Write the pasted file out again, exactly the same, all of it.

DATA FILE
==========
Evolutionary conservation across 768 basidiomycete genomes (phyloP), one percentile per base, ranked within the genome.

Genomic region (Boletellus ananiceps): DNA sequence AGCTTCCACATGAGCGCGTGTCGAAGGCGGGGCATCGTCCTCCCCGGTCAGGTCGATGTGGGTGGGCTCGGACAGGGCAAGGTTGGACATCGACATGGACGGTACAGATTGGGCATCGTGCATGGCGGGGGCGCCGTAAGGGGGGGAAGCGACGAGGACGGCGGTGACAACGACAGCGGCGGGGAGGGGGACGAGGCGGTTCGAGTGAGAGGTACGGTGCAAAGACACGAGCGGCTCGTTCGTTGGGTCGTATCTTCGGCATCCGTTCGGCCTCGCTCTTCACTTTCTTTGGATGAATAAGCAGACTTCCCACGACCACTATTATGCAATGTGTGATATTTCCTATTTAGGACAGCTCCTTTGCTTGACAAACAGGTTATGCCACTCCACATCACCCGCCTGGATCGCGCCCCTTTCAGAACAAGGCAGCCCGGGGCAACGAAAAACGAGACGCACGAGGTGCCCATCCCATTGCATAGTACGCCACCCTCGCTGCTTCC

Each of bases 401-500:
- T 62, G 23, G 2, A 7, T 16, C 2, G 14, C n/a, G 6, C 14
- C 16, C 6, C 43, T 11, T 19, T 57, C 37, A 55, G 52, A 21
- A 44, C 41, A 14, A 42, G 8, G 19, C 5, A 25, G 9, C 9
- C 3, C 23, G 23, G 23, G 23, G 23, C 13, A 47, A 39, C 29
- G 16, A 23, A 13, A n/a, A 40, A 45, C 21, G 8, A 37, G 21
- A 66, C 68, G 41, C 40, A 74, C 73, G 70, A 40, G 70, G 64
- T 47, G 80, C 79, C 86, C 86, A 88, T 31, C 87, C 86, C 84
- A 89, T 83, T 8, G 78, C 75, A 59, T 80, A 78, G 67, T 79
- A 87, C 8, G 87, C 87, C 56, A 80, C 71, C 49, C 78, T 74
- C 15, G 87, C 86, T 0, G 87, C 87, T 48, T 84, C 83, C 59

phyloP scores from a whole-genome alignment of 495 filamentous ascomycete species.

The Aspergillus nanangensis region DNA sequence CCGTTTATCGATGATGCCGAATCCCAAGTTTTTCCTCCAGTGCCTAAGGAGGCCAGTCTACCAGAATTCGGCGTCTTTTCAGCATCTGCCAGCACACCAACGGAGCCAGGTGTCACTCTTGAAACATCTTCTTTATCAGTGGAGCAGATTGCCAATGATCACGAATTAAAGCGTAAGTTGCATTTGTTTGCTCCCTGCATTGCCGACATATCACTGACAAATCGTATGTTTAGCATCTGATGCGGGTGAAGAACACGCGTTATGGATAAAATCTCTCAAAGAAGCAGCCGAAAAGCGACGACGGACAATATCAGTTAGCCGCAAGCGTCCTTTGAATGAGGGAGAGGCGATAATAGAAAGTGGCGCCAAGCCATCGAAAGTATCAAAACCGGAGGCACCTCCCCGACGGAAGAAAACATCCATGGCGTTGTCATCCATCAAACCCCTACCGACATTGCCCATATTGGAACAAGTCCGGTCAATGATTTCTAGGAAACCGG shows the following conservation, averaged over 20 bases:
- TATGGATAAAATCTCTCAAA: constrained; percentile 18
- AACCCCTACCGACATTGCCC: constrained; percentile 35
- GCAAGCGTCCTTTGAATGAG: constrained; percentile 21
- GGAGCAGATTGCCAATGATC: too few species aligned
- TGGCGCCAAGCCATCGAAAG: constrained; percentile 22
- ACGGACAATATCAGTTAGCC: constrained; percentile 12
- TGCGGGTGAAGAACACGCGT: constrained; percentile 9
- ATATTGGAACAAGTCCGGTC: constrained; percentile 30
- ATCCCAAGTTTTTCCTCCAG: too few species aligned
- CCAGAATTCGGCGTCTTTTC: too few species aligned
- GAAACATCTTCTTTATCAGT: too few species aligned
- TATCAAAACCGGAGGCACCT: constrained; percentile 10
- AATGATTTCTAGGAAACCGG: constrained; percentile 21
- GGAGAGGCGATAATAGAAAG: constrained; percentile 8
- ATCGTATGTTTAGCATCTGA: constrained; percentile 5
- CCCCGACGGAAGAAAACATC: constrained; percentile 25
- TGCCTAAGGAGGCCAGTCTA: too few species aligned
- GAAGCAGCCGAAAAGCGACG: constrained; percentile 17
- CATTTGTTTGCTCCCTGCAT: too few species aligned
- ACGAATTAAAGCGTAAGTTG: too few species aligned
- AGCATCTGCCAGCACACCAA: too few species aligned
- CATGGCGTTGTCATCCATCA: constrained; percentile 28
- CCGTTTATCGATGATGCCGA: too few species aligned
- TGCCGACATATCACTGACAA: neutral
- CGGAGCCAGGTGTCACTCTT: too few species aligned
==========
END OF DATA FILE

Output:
Evolutionary conservation across 768 basidiomycete genomes (phyloP), one percentile per base, ranked within the genome.

Genomic region (Boletellus ananiceps): DNA sequence AGCTTCCACATGAGCGCGTGTCGAAGGCGGGGCATCGTCCTCCCCGGTCAGGTCGATGTGGGTGGGCTCGGACAGGGCAAGGTTGGACATCGACATGGACGGTACAGATTGGGCATCGTGCATGGCGGGGGCGCCGTAAGGGGGGGAAGCGACGAGGACGGCGGTGACAACGACAGCGGCGGGGAGGGGGACGAGGCGGTTCGAGTGAGAGGTACGGTGCAAAGACACGAGCGGCTCGTTCGTTGGGTCGTATCTTCGGCATCCGTTCGGCCTCGCTCTTCACTTTCTTTGGATGAATAAGCAGACTTCCCACGACCACTATTATGCAATGTGTGATATTTCCTATTTAGGACAGCTCCTTTGCTTGACAAACAGGTTATGCCACTCCACATCACCCGCCTGGATCGCGCCCCTTTCAGAACAAGGCAGCCCGGGGCAACGAAAAACGAGACGCACGAGGTGCCCATCCCATTGCATAGTACGCCACCCTCGCTGCTTCC

Each of bases 401-500:
- T 62, G 23, G 2, A 7, T 16, C 2, G 14, C n/a, G 6, C 14
- C 16, C 6, C 43, T 11, T 19, T 57, C 37, A 55, G 52, A 21
- A 44, C 41, A 14, A 42, G 8, G 19, C 5, A 25, G 9, C 9
- C 3, C 23, G 23, G 23, G 23, G 23, C 13, A 47, A 39, C 29
- G 16, A 23, A 13, A n/a, A 40, A 45, C 21, G 8, A 37, G 21
- A 66, C 68, G 41, C 40, A 74, C 73, G 70, A 40, G 70, G 64
- T 47, G 80, C 79, C 86, C 86, A 88, T 31, C 87, C 86, C 84
- A 89, T 83, T 8, G 78, C 75, A 59, T 80, A 78, G 67, T 79
- A 87, C 8, G 87, C 87, C 56, A 80, C 71, C 49, C 78, T 74
- C 15, G 87, C 86, T 0, G 87, C 87, T 48, T 84, C 83, C 59

phyloP scores from a whole-genome alignment of 495 filamentous ascomycete species.

The Aspergillus nanangensis region DNA sequence CCGTTTATCGATGATGCCGAATCCCAAGTTTTTCCTCCAGTGCCTAAGGAGGCCAGTCTACCAGAATTCGGCGTCTTTTCAGCATCTGCCAGCACACCAACGGAGCCAGGTGTCACTCTTGAAACATCTTCTTTATCAGTGGAGCAGATTGCCAATGATCACGAATTAAAGCGTAAGTTGCATTTGTTTGCTCCCTGCATTGCCGACATATCACTGACAAATCGTATGTTTAGCATCTGATGCGGGTGAAGAACACGCGTTATGGATAAAATCTCTCAAAGAAGCAGCCGAAAAGCGACGACGGACAATATCAGTTAGCCGCAAGCGTCCTTTGAATGAGGGAGAGGCGATAATAGAAAGTGGCGCCAAGCCATCGAAAGTATCAAAACCGGAGGCACCTCCCCGACGGAAGAAAACATCCATGGCGTTGTCATCCATCAAACCCCTACCGACATTGCCCATATTGGAACAAGTCCGGTCAATGATTTCTAGGAAACCGG shows the following conservation, averaged over 20 bases:
- TATGGATAAAATCTCTCAAA: constrained; percentile 18
- AACCCCTACCGACATTGCCC: constrained; percentile 35
- GCAAGCGTCCTTTGAATGAG: constrained; percentile 21
- GGAGCAGATTGCCAATGATC: too few species aligned
- TGGCGCCAAGCCATCGAAAG: constrained; percentile 22
- ACGGACAATATCAGTTAGCC: constrained; percentile 12
- TGCGGGTGAAGAACACGCGT: constrained; percentile 9
- ATATTGGAACAAGTCCGGTC: constrained; percentile 30
- ATCCCAAGTTTTTCCTCCAG: too few species aligned
- CCAGAATTCGGCGTCTTTTC: too few species aligned
- GAAACATCTTCTTTATCAGT: too few species aligned
- TATCAAAACCGGAGGCACCT: constrained; percentile 10
- AATGATTTCTAGGAAACCGG: constrained; percentile 21
- GGAGAGGCGATAATAGAAAG: constrained; percentile 8
- ATCGTATGTTTAGCATCTGA: constrained; percentile 5
- CCCCGACGGAAGAAAACATC: constrained; percentile 25
- TGCCTAAGGAGGCCAGTCTA: too few species aligned
- GAAGCAGCCGAAAAGCGACG: constrained; percentile 17
- CATTTGTTTGCTCCCTGCAT: too few species aligned
- ACGAATTAAAGCGTAAGTTG: too few species aligned
- AGCATCTGCCAGCACACCAA: too few species aligned
- CATGGCGTTGTCATCCATCA: constrained; percentile 28
- CCGTTTATCGATGATGCCGA: too few species aligned
- TGCCGACATATCACTGACAA: neutral
- CGGAGCCAGGTGTCACTCTT: too few species aligned